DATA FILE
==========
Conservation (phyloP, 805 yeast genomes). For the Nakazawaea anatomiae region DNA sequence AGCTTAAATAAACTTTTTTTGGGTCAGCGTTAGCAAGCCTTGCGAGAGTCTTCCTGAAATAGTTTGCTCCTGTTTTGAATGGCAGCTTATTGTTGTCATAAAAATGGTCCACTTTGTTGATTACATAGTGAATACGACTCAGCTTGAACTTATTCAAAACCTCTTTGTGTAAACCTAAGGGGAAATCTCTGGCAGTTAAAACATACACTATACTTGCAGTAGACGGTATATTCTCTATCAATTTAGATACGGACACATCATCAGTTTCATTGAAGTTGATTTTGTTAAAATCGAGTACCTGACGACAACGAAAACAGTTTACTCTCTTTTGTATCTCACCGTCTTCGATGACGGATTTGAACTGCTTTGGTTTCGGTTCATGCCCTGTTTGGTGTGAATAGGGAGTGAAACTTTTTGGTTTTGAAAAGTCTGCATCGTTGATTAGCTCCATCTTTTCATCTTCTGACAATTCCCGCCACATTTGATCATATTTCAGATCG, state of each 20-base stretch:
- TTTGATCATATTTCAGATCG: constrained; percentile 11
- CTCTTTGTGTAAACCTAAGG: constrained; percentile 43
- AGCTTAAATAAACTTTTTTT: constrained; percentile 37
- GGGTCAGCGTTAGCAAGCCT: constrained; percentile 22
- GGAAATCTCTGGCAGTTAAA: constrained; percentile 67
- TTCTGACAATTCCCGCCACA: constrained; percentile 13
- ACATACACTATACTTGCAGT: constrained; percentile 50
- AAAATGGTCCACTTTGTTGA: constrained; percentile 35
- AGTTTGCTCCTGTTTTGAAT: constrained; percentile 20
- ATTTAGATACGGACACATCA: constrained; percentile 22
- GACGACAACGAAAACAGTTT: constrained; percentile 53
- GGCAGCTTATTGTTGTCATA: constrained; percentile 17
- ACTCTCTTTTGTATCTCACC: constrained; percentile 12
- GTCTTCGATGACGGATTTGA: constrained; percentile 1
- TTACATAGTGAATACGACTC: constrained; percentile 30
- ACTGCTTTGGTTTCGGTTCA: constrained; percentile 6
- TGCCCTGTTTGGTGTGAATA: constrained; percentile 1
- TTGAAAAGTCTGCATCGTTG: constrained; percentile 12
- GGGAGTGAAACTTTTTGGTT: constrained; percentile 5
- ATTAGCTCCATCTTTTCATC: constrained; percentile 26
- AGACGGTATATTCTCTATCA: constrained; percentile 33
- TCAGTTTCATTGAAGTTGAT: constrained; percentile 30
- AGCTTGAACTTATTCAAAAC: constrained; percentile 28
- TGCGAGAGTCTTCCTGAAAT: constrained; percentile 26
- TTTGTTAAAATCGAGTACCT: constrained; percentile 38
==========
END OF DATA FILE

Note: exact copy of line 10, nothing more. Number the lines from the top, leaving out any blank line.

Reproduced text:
- AGTTTGCTCCTGTTTTGAAT: constrained; percentile 20